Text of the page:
As he spoke, Ganesh’s face began to glow. As if he was a different boy. As if the Ganesh of two days ago had been transformed. Although nothing had happened and it only took a few days for things to return to their old ways. But at that instant, Ganesh grew in stature in the eyes of all those children. He had gone with the procession, had hit a Muslim Havaldar with all his might, had been there at the time of firing. Nobody doubted he had hit the Havaldar. He may have exaggerated a little but the boys would have believed anything Ganesh said with that glowing face and all the boys in the lane came to regard Ganesh as their leader. Kisana always tried to be one up on Ganesh but after this incident, even Kisana stood in awe of Ganesh.

And then when the curfew was lifted and the bazaars opened, everything went back to its old routine. Only the children had now found a new sport. Whenever Mahaadev saw the children, he said – Say 'Bharat mata ki jai', victory to Mother India’. And then, the children went round the lane in a procession shouting slogans – Inquilab zindabaad, Mahatma Gandhi ki jai. Everyone understood the meaning of ‘zindabad’ and ‘jai’. During Dushehera too, when everyone celebrated the victory of Ram over Ravana, they shouted slogans like – Raja Ramchandra ji ki jai – Victory to Lord Ram. But no one knew what ‘inquilab’ meant and at times they also had debates over it. And at other times over why someone did not kill the government.

In the beginning, Mahaadev talked everyday at the well about the war and about the movement. ‘Subhash Babu’s army is going to attack. He is coming to India soon. The English are unable to face the Japanese army. The movement is in full swing. The police and the military are wreaking havoc.’ But gradually the talk at the well also cooled down. Mahaadev worked as an accountant with a cloth merchant and whatever he heard during the day in the bazaar, he repeated the next day at the well. Whenever mai took him down there for a bath, the talk came to his ears too. But there was no change in the rest of the things.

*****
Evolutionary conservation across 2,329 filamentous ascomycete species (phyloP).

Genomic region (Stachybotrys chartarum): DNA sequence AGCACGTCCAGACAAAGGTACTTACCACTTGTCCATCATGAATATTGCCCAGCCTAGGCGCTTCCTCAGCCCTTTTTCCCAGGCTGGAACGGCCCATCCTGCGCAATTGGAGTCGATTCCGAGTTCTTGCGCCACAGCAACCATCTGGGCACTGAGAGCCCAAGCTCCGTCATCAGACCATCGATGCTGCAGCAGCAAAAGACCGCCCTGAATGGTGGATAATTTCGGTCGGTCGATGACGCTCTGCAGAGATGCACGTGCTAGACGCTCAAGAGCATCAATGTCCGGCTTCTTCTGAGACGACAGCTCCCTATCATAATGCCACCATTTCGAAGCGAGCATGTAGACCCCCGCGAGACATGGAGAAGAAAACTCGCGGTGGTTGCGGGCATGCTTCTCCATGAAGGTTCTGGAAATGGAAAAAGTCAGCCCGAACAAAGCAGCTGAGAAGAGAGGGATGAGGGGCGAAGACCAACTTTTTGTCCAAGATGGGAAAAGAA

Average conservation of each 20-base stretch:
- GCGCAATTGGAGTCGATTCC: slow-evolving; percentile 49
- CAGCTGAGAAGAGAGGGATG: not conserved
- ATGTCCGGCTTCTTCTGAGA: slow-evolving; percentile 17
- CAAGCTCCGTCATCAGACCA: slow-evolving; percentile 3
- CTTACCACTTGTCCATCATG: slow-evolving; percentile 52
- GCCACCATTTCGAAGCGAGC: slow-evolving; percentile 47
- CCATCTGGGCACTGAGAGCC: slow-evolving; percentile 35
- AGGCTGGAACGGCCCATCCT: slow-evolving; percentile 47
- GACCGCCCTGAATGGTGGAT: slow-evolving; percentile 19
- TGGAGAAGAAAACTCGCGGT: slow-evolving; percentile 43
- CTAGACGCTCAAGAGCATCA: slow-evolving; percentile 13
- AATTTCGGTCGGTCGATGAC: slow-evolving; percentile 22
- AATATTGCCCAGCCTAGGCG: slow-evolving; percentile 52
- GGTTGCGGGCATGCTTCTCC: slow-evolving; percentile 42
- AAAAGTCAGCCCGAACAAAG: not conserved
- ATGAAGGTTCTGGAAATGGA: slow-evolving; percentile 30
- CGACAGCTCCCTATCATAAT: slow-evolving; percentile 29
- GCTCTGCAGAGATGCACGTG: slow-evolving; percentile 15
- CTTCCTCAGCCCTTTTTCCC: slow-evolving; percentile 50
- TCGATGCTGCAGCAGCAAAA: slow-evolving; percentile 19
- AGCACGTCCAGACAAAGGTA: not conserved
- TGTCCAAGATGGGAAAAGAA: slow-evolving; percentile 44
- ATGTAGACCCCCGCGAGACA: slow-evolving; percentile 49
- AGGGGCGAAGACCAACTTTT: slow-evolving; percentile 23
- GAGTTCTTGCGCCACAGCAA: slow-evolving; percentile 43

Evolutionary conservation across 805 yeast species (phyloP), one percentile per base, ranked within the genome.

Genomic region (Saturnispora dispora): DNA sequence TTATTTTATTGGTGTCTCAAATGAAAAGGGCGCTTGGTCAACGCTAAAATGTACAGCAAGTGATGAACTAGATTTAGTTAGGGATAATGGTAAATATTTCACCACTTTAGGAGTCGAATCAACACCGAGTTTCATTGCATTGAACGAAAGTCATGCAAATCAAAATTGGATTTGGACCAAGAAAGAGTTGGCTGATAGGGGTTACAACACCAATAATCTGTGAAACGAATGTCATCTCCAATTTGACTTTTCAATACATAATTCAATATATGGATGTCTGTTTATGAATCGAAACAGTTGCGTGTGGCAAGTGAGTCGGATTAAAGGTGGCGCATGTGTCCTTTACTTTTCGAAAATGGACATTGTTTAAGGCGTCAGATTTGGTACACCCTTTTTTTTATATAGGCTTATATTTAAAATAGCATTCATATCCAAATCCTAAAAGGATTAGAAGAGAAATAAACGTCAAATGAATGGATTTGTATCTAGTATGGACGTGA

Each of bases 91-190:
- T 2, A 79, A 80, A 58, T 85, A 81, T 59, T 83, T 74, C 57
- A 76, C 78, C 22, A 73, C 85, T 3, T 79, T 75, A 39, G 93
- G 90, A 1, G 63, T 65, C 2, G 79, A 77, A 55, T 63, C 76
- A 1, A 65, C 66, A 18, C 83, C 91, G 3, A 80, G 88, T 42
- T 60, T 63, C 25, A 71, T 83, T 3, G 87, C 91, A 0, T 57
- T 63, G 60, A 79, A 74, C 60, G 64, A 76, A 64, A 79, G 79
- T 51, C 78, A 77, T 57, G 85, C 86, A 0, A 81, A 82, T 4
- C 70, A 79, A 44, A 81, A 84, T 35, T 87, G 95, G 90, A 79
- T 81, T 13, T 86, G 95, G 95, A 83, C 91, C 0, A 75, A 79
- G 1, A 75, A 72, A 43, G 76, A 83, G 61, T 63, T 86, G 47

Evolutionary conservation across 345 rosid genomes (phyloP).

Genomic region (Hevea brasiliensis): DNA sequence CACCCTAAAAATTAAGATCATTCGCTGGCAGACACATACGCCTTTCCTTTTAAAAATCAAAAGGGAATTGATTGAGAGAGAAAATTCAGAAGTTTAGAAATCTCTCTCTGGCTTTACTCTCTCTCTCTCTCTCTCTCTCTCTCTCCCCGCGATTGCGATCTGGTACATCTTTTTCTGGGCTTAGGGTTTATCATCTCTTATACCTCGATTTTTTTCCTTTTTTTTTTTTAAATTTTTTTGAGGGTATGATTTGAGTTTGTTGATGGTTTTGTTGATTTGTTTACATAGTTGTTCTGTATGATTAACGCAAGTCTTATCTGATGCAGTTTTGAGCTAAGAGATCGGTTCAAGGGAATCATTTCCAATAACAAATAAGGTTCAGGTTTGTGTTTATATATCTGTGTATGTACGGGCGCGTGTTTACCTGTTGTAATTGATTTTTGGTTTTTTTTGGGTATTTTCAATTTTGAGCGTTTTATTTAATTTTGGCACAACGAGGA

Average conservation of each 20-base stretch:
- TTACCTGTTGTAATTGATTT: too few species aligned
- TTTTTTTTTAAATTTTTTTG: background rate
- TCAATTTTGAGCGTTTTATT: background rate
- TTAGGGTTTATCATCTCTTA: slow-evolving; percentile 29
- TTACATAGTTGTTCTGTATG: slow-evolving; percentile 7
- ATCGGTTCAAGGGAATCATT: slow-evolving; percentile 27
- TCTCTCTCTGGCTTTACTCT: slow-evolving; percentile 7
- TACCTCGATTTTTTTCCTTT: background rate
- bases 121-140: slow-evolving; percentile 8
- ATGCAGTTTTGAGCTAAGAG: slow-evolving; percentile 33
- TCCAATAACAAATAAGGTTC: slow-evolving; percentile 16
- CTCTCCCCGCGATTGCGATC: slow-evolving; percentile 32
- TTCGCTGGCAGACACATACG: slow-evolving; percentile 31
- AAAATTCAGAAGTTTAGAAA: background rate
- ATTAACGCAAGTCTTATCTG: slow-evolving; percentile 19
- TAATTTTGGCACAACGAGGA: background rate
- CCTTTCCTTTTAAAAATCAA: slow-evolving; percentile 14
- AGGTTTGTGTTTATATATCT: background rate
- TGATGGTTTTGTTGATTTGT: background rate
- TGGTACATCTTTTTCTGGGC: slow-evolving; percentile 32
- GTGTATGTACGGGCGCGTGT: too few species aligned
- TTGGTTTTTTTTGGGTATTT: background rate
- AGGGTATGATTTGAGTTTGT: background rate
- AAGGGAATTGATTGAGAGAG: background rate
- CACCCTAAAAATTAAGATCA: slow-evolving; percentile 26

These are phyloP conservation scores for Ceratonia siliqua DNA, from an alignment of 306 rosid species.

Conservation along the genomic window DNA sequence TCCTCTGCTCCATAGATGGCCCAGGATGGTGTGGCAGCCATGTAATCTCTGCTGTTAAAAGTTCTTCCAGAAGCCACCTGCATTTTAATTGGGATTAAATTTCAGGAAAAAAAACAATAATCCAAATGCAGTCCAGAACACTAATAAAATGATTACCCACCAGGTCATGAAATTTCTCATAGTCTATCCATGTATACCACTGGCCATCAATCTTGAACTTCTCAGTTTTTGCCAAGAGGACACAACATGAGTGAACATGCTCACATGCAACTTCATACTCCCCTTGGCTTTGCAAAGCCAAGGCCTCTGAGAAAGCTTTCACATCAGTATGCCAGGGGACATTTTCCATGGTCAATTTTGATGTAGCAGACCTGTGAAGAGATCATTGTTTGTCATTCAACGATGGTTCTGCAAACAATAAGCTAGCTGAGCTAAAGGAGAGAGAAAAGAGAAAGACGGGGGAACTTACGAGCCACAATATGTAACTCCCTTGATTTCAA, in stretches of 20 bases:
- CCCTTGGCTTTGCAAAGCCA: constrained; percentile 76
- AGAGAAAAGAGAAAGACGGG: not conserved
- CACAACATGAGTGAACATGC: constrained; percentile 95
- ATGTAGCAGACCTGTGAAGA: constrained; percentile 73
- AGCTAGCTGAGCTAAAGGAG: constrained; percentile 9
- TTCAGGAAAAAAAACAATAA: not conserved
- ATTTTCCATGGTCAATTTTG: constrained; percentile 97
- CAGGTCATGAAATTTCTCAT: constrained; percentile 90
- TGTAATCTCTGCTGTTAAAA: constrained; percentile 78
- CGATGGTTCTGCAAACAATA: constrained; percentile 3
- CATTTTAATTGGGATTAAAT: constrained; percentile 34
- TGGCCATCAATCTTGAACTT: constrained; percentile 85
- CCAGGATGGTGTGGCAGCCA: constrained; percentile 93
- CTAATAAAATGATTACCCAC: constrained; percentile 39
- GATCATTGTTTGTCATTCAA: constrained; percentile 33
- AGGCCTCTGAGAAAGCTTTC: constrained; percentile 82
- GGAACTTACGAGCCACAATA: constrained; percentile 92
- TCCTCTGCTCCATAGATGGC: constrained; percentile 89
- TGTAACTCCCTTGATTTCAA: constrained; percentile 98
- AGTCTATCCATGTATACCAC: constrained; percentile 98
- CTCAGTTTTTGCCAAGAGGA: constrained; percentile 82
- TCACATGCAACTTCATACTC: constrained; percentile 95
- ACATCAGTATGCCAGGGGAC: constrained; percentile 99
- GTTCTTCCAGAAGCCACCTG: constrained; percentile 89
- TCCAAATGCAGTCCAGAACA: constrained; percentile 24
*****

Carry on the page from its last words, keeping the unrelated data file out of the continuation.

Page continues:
The only other change occurred in Bidesia’s wife. She was now clad usually in dirty, soiled clothes. Her hair dishevelled, in a tangle. She had always been thin but now became a bag of bones. Her face had withered, her skin had dried. Yes, her eyes almost sunken into hollows, still appeared large and if ever she looked with a fixed stare at someone even for a moment, it evoked a queer feeling. Her brother and his wife came to visit three or four days after Bidesia’s death – with three or four children. Neither of her parents were alive. Her brother had arranged her marriage. Whether or not her brother and his wife asked her to go with them, she hadn’t gone. A few days later, she began to go to some well-to-do households to do their dishes. And then her palms too, like her eyes, began to attract attention – for they now looked like the hands of a slender man. With a firm grip and yet strangely beautiful.

Everyone sympathized with Bidesia’s wife in the beginning. Then just as other things had cooled down with time, their sympathy too began to cool down. Bidesia’s rickshaw, parked under the neem, had kept reminding people of him every now and then. And then one day, a customer came from outside and Bidesia’s wife disposed off the rickshaw. And one day it so happened that bappa bashed Munna up. It was a holiday. Bappa had gone to bazaar. On his way back, Munna probably made a crack at bappa. Bappa turned back to give him three or four smacks. Munna, perhaps because he was stunned or cowed down by bappa’s anger, or for some other reason didn’t raise his hand in retaliation. He kept quiet after receiving the whacks and bappa, grumbling and growling, returned home.